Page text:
Castles and a Valiant Hound

Thursday, December 09, 2004 Road Junkies 0 Comments

ADVENTURES IN ENGLAND AND WALES, Chapter 9:  IN WHICH WE CONTINUE CASTLE HOPPING AND LEARN A LOCAL LEGEND

Day 9:  Betws-y-Coed, Wales.  We discovered upon awakening that the heat here is also on a timer. Since we’re getting up at 6 a.m., we’re aware of it, so some of the places we stayed earlier on this trip were probably the same and we just hadn’t realized it' because we were waking up later.

Having breakfast in our room allows us to get an earlier start and make the most of the shortened daylight in December. We did a bit of laundry last night, and most things dried on the radiators before the heat was cut off.

This morning we drove east on a scenic route through forest and farmland toward Conwy. Came through the town of Ruther just before 9:00 and saw many children being walked to school by their mothers.
View from Conwy Castle
Toured the beautifully situated Conwy Castle, another of Edward I’s defensive fortresses in north Wales. Standing on a massive rock foundation, the castle overlooks both land and sea.

After Conwy, we drove to Caernafon to visit the castle where Charles was crowned Prince of Wales.
Caernafon Castle
Caernafon was the largest castle we have visited and had a large courtyard for official ceremonies. There were many passageways to traverse and towers to climb (circular staircase with rope handrail). It was very windy and only about 5° C. Quite an impressive castle, as Edward intended, of course.

From Caernafon to Beddgaelert, we drove through an area of mid-size mountains covered with scrub and stone. On the lower reaches and sometimes even higher were the ubiquitous sheep grazing.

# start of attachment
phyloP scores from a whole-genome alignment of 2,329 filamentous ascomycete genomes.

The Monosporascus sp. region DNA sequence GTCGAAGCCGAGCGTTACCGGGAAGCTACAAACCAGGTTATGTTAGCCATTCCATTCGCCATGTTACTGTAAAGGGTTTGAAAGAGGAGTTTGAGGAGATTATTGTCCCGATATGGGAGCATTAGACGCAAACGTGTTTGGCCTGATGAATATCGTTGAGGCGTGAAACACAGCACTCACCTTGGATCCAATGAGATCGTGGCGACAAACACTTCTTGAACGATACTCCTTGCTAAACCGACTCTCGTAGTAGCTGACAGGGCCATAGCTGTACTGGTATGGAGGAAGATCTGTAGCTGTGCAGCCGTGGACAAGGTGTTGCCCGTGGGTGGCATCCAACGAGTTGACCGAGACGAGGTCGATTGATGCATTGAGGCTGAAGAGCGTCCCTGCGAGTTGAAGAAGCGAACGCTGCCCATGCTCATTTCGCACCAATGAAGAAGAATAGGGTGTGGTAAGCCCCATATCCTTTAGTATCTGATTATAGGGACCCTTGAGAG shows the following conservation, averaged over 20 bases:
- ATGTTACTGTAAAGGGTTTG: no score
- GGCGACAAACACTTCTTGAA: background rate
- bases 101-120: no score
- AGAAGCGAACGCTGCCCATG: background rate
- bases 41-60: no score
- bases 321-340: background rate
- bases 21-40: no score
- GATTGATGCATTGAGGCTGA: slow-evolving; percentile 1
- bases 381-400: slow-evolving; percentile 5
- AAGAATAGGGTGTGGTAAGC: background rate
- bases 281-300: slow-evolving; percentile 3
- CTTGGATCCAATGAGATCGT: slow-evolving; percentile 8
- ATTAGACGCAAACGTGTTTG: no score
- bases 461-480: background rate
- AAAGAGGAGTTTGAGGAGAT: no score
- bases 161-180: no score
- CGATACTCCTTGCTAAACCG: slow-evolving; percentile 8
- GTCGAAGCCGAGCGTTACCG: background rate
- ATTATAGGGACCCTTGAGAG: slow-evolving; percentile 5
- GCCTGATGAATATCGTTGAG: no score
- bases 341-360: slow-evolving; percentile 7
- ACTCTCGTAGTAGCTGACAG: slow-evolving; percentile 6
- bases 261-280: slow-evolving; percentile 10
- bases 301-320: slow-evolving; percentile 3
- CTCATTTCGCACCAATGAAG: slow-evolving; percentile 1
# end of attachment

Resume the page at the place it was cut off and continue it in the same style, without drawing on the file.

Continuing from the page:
River Glaslyn in Beddgelert
In Beddgaelert, we took a walk by the river and visited the grave of the legendary Gelert, the hound who protected his master’s infant child from a giant wolf. When the baby’s father, Prince Llywelyn, returned from the hunt, saw blood on the dog and no sign of his son, he killed Gelert believing him responsible. As Gelert fell, the prince heard his son cry and found him safe with the slain wolf nearby.
The faithful Gelert
Horrified by his actions, the prince, it is said, never smiled again. The village is named in honor of this brave dog. Beddgelert=the grave of Gelert.

Leaving the village, we saw a group of sheep next to the street, over the wall and next to the river. A few jumped up onto the low stone wall and down to the street. Apparently they had shopping to do.
Seeking the best view
Returned to the grocery store in Llanrwst for a few items for dinner and then back to the Royal Oak Hotel in Betws for dinner in the room and a good night’s sleep.

At Conwy Castle

Sheep shopping in Beddgelert